PRC’s people “centered and designed” early warning system highlighted by Secretary General Dr. Pang at UN Meeting
From May 17 to 19, Philippine Red Cross Secretary General Dr. Gwen Pang represented the International Federation of Red Cross and Red Crescent Societies (IFRC) at the United Nations High-Level Meeting of the Midterm Review for the Sendai Framework for Disaster Risk Reduction (SFDRR) in New York where she discussed the importance of integrating community stakeholders’ perspective in all stages and levels of Early Warning System and Early Action Protocols.
Dr. Pang explained that PRC’s network of volunteers across the country enables the organization to better understand each community’s needs in the face of hazards. Through involving the community in the planning, designing, implementing, and evaluating processes and PRC’s global tools, the PRC’s Early Warning System and Early Action Protocols — which are crucial in reducing the impact of impending disaster threats — are not only ‘people-centered’ but also ‘people-designed’.
During the discourse, Dr. Pang mentioned the inclusivity of the PRC’s Early Warning System and Early Action Protocols. She elucidated that this system and protocol extend to people with disabilities, migrants, and indigenous groups. The PRC incorporates colors and sounds (visual and audible signals) in its alert system to communicate danger and necessary actions to people with specific needs. The PRC also utilizes the combined forces of modern technology and indigenous knowledge to address the needs of people with insufficient knowledge of and access to technology.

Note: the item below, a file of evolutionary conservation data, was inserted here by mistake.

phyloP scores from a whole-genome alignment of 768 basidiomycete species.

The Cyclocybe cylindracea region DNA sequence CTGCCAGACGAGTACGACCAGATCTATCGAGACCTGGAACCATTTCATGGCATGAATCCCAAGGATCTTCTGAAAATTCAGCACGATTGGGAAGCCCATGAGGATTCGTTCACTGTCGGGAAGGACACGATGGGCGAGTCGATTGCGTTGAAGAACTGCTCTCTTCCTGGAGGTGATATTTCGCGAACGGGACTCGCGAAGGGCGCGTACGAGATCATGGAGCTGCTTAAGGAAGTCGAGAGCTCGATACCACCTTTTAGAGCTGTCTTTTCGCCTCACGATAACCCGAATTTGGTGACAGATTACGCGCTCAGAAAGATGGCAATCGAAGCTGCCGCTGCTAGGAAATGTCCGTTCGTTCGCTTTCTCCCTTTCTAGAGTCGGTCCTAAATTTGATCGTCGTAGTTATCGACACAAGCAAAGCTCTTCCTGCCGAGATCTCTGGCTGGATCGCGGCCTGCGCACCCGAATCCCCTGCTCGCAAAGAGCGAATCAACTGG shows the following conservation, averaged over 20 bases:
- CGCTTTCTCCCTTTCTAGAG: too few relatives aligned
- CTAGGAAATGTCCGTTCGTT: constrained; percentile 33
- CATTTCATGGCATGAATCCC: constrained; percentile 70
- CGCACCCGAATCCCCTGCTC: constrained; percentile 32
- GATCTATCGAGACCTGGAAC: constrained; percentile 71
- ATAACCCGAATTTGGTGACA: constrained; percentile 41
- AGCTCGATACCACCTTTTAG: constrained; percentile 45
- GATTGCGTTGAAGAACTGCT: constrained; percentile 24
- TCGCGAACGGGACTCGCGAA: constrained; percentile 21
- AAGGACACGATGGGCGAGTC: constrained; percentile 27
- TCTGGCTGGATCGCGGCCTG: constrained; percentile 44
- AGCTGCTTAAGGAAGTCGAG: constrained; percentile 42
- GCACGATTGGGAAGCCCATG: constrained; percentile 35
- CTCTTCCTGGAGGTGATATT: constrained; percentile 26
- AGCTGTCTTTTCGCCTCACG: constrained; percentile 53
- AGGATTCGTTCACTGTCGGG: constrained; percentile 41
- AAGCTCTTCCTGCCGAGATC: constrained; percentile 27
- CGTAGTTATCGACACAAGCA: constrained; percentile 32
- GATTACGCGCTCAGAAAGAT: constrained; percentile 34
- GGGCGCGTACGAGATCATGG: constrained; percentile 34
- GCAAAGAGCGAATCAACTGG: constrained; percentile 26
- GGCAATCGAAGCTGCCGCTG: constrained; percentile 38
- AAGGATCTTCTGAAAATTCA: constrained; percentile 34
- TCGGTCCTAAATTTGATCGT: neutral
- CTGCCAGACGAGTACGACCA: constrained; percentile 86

Moreover, communities expressed concerns about their lives, their families as well as the impact of disaster shock on their livelihoods and properties. Dr. Pang expounded on the role of the Early Warning System and Early Action Protocols in these areas of concern, adding that these provide time for communities to early harvest their crops, relocate livestock, or move their small businesses with them.
“Empowering people with safety responsibilities is crucial. We cannot be there for them all the time or as a disaster happens. But we can equip them with what they need to survive. And they can take the lead because when it comes to their own communities, they know better than us. We just have to be there, guide them, and put in place mechanisms that will really help them. Early warning alone will not be enough, we must support them with early action mechanisms,” Dr. Pang said.
She concluded her participation by saying that Early Warning System and Early Action Protocols can be game changers if all leaders will work together and when community engagement is ensured in every step.
The Midterm Review of the SFDRR provides a crucial platform for governments, organizations, and communities worldwide to evaluate the progress made in implementing the framework’s objectives since its adoption in 2015. By convening esteemed stakeholders and decision-makers, this conference aims to strengthen global commitments and collaboration towards reducing disaster risks and building resilient communities.
Watch the whole speech and dialogue here: https://media.un.org/en/asset/k10/k10rn0x1qx